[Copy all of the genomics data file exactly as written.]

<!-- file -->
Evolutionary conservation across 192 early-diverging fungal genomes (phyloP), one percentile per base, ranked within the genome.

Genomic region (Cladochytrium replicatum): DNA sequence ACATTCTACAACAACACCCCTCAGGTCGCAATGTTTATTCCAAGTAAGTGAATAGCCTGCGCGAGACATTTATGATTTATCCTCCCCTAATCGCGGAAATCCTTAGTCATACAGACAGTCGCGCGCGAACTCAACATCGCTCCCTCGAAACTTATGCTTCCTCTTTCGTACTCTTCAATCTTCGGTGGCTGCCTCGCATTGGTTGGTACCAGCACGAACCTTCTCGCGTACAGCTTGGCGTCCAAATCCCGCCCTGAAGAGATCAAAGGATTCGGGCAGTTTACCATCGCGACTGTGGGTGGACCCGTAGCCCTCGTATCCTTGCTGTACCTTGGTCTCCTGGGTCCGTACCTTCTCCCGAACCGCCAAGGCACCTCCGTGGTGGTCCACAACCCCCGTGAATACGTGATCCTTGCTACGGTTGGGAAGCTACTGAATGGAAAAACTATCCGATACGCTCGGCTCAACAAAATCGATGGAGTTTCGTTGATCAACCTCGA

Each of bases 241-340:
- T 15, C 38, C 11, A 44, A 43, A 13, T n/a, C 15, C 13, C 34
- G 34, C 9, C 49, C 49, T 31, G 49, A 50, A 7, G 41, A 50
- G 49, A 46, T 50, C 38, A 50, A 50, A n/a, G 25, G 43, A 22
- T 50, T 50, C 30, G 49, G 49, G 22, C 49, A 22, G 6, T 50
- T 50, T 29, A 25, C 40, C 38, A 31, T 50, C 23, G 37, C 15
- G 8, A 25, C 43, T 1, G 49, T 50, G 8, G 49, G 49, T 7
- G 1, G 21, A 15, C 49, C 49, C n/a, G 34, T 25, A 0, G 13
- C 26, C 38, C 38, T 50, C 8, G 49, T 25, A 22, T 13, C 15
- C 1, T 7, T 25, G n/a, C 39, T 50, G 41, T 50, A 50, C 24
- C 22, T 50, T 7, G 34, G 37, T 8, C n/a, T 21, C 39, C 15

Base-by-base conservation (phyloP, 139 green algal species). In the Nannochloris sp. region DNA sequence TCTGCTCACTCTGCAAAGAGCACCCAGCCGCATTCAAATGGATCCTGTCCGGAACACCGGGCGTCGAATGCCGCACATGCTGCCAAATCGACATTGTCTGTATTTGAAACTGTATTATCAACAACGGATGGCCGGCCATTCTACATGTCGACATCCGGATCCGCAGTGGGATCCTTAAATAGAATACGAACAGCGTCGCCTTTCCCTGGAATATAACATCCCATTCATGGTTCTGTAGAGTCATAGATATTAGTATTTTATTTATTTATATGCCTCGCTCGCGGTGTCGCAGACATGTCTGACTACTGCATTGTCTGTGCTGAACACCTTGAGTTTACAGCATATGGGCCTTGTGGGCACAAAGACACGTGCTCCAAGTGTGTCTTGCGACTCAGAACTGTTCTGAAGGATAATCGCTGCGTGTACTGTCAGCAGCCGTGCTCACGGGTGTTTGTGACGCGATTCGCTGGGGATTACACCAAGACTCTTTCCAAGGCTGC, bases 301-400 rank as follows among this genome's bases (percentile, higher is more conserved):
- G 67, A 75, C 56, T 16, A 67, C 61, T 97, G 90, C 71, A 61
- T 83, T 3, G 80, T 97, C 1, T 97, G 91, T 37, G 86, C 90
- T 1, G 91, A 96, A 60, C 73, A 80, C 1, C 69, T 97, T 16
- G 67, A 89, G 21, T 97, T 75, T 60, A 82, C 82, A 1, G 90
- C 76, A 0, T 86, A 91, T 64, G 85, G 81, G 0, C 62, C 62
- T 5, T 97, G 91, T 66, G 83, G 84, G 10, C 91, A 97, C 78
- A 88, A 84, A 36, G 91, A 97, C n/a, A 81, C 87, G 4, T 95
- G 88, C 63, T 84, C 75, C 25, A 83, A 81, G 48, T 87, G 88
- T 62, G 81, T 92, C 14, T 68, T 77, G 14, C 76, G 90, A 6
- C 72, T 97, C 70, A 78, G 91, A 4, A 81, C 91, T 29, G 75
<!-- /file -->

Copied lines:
Evolutionary conservation across 192 early-diverging fungal genomes (phyloP), one percentile per base, ranked within the genome.

Genomic region (Cladochytrium replicatum): DNA sequence ACATTCTACAACAACACCCCTCAGGTCGCAATGTTTATTCCAAGTAAGTGAATAGCCTGCGCGAGACATTTATGATTTATCCTCCCCTAATCGCGGAAATCCTTAGTCATACAGACAGTCGCGCGCGAACTCAACATCGCTCCCTCGAAACTTATGCTTCCTCTTTCGTACTCTTCAATCTTCGGTGGCTGCCTCGCATTGGTTGGTACCAGCACGAACCTTCTCGCGTACAGCTTGGCGTCCAAATCCCGCCCTGAAGAGATCAAAGGATTCGGGCAGTTTACCATCGCGACTGTGGGTGGACCCGTAGCCCTCGTATCCTTGCTGTACCTTGGTCTCCTGGGTCCGTACCTTCTCCCGAACCGCCAAGGCACCTCCGTGGTGGTCCACAACCCCCGTGAATACGTGATCCTTGCTACGGTTGGGAAGCTACTGAATGGAAAAACTATCCGATACGCTCGGCTCAACAAAATCGATGGAGTTTCGTTGATCAACCTCGA

Each of bases 241-340:
- T 15, C 38, C 11, A 44, A 43, A 13, T n/a, C 15, C 13, C 34
- G 34, C 9, C 49, C 49, T 31, G 49, A 50, A 7, G 41, A 50
- G 49, A 46, T 50, C 38, A 50, A 50, A n/a, G 25, G 43, A 22
- T 50, T 50, C 30, G 49, G 49, G 22, C 49, A 22, G 6, T 50
- T 50, T 29, A 25, C 40, C 38, A 31, T 50, C 23, G 37, C 15
- G 8, A 25, C 43, T 1, G 49, T 50, G 8, G 49, G 49, T 7
- G 1, G 21, A 15, C 49, C 49, C n/a, G 34, T 25, A 0, G 13
- C 26, C 38, C 38, T 50, C 8, G 49, T 25, A 22, T 13, C 15
- C 1, T 7, T 25, G n/a, C 39, T 50, G 41, T 50, A 50, C 24
- C 22, T 50, T 7, G 34, G 37, T 8, C n/a, T 21, C 39, C 15

Base-by-base conservation (phyloP, 139 green algal species). In the Nannochloris sp. region DNA sequence TCTGCTCACTCTGCAAAGAGCACCCAGCCGCATTCAAATGGATCCTGTCCGGAACACCGGGCGTCGAATGCCGCACATGCTGCCAAATCGACATTGTCTGTATTTGAAACTGTATTATCAACAACGGATGGCCGGCCATTCTACATGTCGACATCCGGATCCGCAGTGGGATCCTTAAATAGAATACGAACAGCGTCGCCTTTCCCTGGAATATAACATCCCATTCATGGTTCTGTAGAGTCATAGATATTAGTATTTTATTTATTTATATGCCTCGCTCGCGGTGTCGCAGACATGTCTGACTACTGCATTGTCTGTGCTGAACACCTTGAGTTTACAGCATATGGGCCTTGTGGGCACAAAGACACGTGCTCCAAGTGTGTCTTGCGACTCAGAACTGTTCTGAAGGATAATCGCTGCGTGTACTGTCAGCAGCCGTGCTCACGGGTGTTTGTGACGCGATTCGCTGGGGATTACACCAAGACTCTTTCCAAGGCTGC, bases 301-400 rank as follows among this genome's bases (percentile, higher is more conserved):
- G 67, A 75, C 56, T 16, A 67, C 61, T 97, G 90, C 71, A 61
- T 83, T 3, G 80, T 97, C 1, T 97, G 91, T 37, G 86, C 90
- T 1, G 91, A 96, A 60, C 73, A 80, C 1, C 69, T 97, T 16
- G 67, A 89, G 21, T 97, T 75, T 60, A 82, C 82, A 1, G 90
- C 76, A 0, T 86, A 91, T 64, G 85, G 81, G 0, C 62, C 62
- T 5, T 97, G 91, T 66, G 83, G 84, G 10, C 91, A 97, C 78
- A 88, A 84, A 36, G 91, A 97, C n/a, A 81, C 87, G 4, T 95
- G 88, C 63, T 84, C 75, C 25, A 83, A 81, G 48, T 87, G 88
- T 62, G 81, T 92, C 14, T 68, T 77, G 14, C 76, G 90, A 6
- C 72, T 97, C 70, A 78, G 91, A 4, A 81, C 91, T 29, G 75